If you are able and the format works for you, listening to the audiobook is definitely the right decision here because you can hear the emotion in Hsu’s voice as he read his words out loud – they were captivating and shocking and made so many emotions bubble up within me. I cried, I laughed, and I sat in silence as I heard what Hsu had to say.

I found the first half of the book especially compelling, as Hsu dove into his childhood and his relationship with his immigrant parents – an experience I could personally relate to in a lot of ways. It was painfully obvious that he had processed and pondered enough to truly see his parents’ perspective, while at the same time not negating his own. He found ways to simultaneously show both, like in this quote here:

“Like many immigrants who prized education, my parents retained faith in the mastery of technical fields, like the sciences, where answers weren’t left to interpretation. You couldn’t discriminate against the right answer.” 

Stay True, Hua Hsu

While there was a large part of me that was negatively impacted by many of the discussions about college–and specifically UC Berkeley–life, I also found some sections that made me laugh in their relatability.

“At that age, time moves slow. You’re eager for something to happen, passing time in parking lots, hands deep in your pockets, trying to figure out where to go next. Life happened elsewhere, it was simply a matter of finding a map that led there. Or maybe, at that age, time moves fast; you’re so desperate for action that you forget to remember things as they happen. A day felt like forever, a year was a geological era.” 

Stay True, Hua Hsu

I thoroughly enjoyed Hsu’s exploration of and reflections on his friendships. They felt so real in a way that felt nearly impossible. I personally reflected on friendship so much during my college years, and I could relate to Hsu here — my friendships were tested in ways that few are at this age. I made friends that left the moment things got hard or uncomfortable, and friends that stuck with me and have been by my side, not just through the moments of joy and excitement, but also through nights of grief and suffering. I learned so much from both of these groups of people, but even more so, I learned what friendship was.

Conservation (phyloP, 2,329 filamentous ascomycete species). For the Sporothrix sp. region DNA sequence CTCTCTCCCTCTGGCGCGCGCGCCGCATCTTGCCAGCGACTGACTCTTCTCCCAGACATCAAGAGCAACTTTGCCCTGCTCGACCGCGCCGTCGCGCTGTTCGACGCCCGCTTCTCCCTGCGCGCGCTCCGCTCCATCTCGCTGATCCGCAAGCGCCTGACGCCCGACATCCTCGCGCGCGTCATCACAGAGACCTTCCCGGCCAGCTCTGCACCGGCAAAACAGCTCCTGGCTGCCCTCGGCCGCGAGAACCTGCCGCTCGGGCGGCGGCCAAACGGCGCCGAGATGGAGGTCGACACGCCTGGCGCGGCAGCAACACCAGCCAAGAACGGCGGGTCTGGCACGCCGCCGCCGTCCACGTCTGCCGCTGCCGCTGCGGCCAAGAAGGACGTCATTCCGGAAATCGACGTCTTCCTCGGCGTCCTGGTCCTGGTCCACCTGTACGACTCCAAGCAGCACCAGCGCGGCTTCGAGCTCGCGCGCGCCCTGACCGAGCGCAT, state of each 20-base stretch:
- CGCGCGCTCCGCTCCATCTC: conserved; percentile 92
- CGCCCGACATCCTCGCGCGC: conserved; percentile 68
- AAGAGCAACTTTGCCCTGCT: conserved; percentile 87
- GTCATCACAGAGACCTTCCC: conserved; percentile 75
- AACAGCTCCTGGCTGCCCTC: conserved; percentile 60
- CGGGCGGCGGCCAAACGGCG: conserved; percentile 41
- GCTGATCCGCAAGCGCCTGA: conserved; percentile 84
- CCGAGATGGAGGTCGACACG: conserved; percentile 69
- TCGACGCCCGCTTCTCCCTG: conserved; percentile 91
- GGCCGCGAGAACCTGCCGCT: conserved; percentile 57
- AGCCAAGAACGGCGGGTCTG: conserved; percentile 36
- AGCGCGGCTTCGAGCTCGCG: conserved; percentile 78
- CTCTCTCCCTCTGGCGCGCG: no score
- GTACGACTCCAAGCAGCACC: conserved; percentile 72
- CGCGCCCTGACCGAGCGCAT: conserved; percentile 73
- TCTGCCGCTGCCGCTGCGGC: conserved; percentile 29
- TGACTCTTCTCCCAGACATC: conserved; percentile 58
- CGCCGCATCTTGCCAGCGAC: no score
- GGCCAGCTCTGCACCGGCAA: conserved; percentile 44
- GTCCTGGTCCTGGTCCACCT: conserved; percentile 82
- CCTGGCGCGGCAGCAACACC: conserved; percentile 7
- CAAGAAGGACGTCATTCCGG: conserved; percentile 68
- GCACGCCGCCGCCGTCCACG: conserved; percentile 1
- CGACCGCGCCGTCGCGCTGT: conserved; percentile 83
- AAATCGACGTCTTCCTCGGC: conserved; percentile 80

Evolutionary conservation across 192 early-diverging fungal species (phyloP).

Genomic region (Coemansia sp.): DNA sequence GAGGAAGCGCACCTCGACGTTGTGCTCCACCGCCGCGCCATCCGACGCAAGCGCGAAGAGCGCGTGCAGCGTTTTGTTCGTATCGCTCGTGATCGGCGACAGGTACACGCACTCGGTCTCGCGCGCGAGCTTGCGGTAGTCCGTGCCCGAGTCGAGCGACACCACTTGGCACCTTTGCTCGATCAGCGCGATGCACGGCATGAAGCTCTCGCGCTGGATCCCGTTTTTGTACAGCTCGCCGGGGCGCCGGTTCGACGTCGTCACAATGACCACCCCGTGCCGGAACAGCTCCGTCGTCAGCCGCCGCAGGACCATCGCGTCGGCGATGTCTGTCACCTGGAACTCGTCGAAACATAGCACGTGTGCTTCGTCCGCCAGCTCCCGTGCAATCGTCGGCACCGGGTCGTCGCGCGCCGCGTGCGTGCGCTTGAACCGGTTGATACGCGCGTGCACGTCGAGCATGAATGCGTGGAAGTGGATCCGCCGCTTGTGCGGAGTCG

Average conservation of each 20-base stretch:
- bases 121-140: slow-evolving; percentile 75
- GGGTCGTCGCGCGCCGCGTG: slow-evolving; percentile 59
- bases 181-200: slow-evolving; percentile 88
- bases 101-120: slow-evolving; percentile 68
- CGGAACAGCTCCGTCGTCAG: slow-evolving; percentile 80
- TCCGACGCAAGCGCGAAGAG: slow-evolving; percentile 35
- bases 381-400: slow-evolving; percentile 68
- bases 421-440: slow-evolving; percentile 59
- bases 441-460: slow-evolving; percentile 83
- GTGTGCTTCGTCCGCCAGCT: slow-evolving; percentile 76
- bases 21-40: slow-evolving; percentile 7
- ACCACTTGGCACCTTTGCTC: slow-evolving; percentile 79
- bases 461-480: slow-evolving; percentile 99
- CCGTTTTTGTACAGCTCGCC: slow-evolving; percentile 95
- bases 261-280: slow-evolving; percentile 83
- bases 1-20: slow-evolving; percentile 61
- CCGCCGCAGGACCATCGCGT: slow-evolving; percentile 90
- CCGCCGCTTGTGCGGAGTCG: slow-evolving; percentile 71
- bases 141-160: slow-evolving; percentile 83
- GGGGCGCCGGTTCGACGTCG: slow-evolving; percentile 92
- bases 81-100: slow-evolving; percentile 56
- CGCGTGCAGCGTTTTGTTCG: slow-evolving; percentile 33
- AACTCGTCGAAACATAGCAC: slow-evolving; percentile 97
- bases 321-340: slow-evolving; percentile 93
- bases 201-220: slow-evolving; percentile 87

“Derrida remarked that friendship’s driver isn’t the pursuit of someone who is just like you. A friend, he wrote, would “choose knowing rather than being known.” I had always thought it was the other way around.”

Stay True, Hua Hsu

This memoir in its entirety was a reflection of Hsu himself and how his college years and his friendship with Ken changed him. It’s truly incredible when an author can get us to feel for a character and get inside their head, especially when that character is so different from ourselves. That, in essence, is what Hsu did with his descriptions of himself. They felt complete in a way that the way one describes oneself usually doesn’t – he shared the parts of himself that were easily loved, but also those that came across as a bit pretentious and cringey (we all have those parts).

“It was exciting to meander and choose who you wanted to be, what aspects of yourself to accent and adorn. You were sending a distress signal, hoping someone would come to your rescue.” 

Stay True, Hua Hsu


I could feel that this memoir was years of reflection coalesced into a thoughtful, artfully woven story. Although I myself wish I had known more about the contents before reading, I have so much respect for what Hsu was able to do in reflecting upon his experiences and sharing them with the world. I would recommend this book to anyone, especially those who are fond of memoirs and deeper, emotional stories.

Have you read Stay True? I’d love to hear your thoughts down below!

Thank you so much for reading, and I hope you have a wonderful rest of your day <3